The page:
Dart Energy, the company that holds a licence to mine for coal seam gas in the Sydney basin, fronted a packed out meeting at Leichhardt Town Hall on August 1. But the CEO failed to convince the 250-strong crowd of the so-called green benefits of coal seam gas.
The meeting, organised by the NSW Greens, also featured a health professional and community campaigners that said coal seam gas was bad for humans and the environment.
They called for a moratorium on the industry — covering current and future mining — until more research had been done on the impacts of coal seam gas mining.
Dart CEO Robbert de Weijer and Ross Dunn of the Australian Petroleum Production and Exploration Association argued coal seam gas was safe. But they misjudged the extent of people’s concern about the notorious industry.
De Weijer also mistakenly assumed that the community’s concern only extended to plans to drill in the Sydney suburb of St Peters’ site and not the industry as a whole.
But no-one was placated when he said it was not “likely” Dart would drill in St Peters as there was heaps of coal seam gas to be exploited elsewhere.
In response to one question, Dunn, a former advisor to Liberal MP Ian MacFarlane, let slip that “drilling will, to varying degrees, impact on adjoining aquifers”.
He tried to qualify this with the remark: “The extent of impact and whether the impact can be managed is the question.”
De Weijer said coal seam gas was needed to meet energy demand into the 21st century. He showed a graph that projected a huge gap between energy demand and supply.
Coal seam gas, he repeated, was “the transition fuel” which could “co-exist sustainably with other activities”.
De Weijer said Dart uses “low intensity” in-seam drilling technology, which reduces the number of drill sites and uses less water than coal seam gas mining in Queensland.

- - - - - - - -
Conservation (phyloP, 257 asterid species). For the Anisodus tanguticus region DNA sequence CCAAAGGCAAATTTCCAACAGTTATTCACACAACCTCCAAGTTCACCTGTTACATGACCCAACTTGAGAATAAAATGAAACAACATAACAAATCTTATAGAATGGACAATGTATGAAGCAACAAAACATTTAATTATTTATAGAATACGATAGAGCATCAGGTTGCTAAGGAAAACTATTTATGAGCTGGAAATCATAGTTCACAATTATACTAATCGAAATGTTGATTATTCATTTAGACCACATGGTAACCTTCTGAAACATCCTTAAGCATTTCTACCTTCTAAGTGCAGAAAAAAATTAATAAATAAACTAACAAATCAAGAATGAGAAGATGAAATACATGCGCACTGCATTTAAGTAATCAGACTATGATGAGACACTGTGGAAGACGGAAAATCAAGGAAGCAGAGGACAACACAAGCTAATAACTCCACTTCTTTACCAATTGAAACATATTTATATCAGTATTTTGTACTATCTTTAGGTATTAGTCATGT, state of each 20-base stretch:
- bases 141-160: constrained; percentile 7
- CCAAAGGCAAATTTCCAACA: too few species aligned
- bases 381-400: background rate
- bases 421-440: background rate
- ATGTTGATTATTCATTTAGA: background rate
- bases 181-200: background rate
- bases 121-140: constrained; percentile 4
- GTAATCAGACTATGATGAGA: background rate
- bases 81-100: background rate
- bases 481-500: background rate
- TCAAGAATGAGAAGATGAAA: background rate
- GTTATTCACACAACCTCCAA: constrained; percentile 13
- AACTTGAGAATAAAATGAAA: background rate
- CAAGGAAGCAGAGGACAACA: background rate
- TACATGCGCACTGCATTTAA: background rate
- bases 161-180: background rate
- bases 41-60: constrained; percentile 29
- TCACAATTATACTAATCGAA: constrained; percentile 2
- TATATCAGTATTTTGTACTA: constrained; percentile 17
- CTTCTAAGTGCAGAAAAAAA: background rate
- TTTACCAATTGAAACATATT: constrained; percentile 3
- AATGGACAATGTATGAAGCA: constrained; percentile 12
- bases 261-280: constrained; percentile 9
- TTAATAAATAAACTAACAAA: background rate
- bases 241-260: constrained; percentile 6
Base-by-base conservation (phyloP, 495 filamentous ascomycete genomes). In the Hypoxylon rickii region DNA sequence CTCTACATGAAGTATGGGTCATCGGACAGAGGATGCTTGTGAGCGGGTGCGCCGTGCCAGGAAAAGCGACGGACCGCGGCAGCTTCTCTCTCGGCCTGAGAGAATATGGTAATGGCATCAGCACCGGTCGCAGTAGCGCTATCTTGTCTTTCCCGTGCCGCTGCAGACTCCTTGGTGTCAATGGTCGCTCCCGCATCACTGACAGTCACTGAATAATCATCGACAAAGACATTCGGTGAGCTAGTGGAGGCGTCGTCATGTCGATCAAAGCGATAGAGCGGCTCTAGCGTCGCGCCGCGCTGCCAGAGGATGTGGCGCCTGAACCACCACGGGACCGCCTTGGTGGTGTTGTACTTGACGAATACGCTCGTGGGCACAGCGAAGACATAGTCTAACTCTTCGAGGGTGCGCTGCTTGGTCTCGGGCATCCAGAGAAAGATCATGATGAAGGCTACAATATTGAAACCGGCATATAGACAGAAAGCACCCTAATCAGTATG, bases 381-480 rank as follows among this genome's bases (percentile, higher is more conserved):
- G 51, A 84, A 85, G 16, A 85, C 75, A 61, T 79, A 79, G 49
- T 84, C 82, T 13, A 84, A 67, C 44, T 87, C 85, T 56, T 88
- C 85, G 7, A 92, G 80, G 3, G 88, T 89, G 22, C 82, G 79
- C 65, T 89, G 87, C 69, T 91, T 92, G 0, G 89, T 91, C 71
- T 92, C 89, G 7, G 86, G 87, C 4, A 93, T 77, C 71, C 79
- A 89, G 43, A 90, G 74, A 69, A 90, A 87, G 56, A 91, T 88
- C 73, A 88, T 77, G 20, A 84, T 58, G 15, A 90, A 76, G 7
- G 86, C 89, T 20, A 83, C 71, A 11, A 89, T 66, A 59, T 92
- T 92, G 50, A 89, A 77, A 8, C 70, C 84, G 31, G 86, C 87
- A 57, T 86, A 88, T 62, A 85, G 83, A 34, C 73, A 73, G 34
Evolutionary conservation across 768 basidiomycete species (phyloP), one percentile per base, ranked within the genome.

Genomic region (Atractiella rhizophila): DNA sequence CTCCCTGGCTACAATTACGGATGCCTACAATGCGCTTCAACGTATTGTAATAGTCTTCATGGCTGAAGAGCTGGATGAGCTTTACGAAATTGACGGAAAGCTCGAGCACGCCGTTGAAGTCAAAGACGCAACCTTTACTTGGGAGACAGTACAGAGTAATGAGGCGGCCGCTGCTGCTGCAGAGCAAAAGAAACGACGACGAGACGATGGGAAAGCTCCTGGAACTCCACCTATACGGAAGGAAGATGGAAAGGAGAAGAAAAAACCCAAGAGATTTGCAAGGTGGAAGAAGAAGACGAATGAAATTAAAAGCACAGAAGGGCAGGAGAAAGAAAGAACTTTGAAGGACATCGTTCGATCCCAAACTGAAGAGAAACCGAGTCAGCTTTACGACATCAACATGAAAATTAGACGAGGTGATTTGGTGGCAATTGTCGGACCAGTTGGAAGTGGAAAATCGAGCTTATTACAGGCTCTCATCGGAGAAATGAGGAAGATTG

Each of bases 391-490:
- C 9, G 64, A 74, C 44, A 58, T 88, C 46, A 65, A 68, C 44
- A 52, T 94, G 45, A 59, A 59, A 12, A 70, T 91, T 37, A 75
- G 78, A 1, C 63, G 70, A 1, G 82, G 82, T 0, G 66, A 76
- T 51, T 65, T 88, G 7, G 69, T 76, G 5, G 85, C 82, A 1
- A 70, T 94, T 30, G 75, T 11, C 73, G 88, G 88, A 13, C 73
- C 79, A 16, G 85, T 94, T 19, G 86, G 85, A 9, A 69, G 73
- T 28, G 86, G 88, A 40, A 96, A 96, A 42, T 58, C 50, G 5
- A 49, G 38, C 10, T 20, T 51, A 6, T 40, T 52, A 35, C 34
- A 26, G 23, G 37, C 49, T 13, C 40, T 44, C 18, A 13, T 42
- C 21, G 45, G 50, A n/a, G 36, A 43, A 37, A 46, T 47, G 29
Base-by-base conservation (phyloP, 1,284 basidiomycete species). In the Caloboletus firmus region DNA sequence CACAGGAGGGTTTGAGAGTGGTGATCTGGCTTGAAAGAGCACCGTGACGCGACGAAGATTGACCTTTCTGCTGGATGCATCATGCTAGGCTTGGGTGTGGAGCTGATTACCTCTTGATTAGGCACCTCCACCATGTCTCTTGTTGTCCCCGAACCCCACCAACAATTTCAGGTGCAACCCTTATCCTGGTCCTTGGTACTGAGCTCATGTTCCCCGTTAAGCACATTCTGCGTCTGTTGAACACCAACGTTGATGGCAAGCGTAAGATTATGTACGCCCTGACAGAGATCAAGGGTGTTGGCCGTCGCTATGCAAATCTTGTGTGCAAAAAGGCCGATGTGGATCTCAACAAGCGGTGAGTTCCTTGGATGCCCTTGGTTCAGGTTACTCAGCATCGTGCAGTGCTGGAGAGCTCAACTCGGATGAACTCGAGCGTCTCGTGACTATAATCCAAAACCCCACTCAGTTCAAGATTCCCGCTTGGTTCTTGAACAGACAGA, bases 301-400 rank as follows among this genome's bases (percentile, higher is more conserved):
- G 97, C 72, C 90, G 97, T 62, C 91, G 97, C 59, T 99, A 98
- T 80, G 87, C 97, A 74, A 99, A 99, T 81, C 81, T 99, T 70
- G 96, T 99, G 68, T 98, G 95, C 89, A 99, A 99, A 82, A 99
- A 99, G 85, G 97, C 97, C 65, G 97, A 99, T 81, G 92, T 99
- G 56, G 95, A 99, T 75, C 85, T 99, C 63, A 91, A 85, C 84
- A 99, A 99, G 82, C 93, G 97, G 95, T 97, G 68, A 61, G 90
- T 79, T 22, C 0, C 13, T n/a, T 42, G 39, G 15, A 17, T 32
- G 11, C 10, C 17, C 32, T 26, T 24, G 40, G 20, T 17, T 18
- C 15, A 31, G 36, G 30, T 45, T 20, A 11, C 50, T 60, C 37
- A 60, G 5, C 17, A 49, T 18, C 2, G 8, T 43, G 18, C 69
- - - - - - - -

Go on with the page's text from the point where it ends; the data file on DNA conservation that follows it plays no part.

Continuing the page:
He said Dart “doesn’t use fracking” — which involves blasting the coal seam with water and a toxic chemical mix at high pressure. However, Dart’s website says “geological variables” would determine whether it would use fracking.
De Weijer said “the ‘produced water’ [from the mining process] is not toxic — just salty — around 20% of the concentration of sea water”. He said farmers could use the water.
But Dr Helen Redmond from Doctors for the Environment disputed this claim. She said the waste water is not only salty but also contains toxic chemicals, heavy metals and radioactive compounds.
“Even small traces of the latter can have devastating consequences for human health and the environment,” she said.
Redmond said that a leak at an AGL coal seam gas well near the Sydney suburb of Glen Alpine had devastated the surrounding vegetation. “In NSW there are no formal requirements to test produced water, and so the companies wouldn’t even know what was in the produced water.”
Redmond also responded to De Weijer’s claim that coal seam gas was a “clean” transition fuel.
“Coal seam gas is cleaner than coal, but it is not clean,” she said.
“Methane [that escapes during the gas extraction process] is a more potent greenhouse gas than carbon dioxide. And coal seam gas production methods have a significant carbon footprint.”
She added that in the US, shale gas mining is now thought to cause more greenhouse gas emissions than burning coal for energy.
Redmond said the NSW government’s moratorium on new coal seam gas mines until the end of 2011 was not enough.
“Unconventional gas means unconventional methods of extraction. We do need a moratorium on coal seam gas mining — including all new coal seam gas mines — until the health risks are assessed. We need full mandatory disclosure. We also need a review of the water legislation and its use in the coal seam gas industry.”
Drew Hutton, president of Lock the Gate — a fast growing alliance of groups opposed to coal seam gas mining across Australia — urged the meeting to look beyond the two major parties.
He said: “The real political struggle is about community power. We’re the custodians of the land … our end point is a sustainable future.”
NSW Greens MP Jeremy Buckingham also refuted De Weijer’s claim that coal seam gas was a “transitional energy source”.
To loud applause, he said the NSW Greens did not believe gas was a transition fuel and that resources currently being ploughed into the coal seam gas industry “were being diverted from where they should be going — solar, wind and solar thermal power for base-load needs”.
Buckingham echoed the calls for a moratorium on the industry. He also dismissed Dart’s suggestion that the industry could “self-regulate”, pointing to the many documented cases where gas and other substances have leaked from drill sites.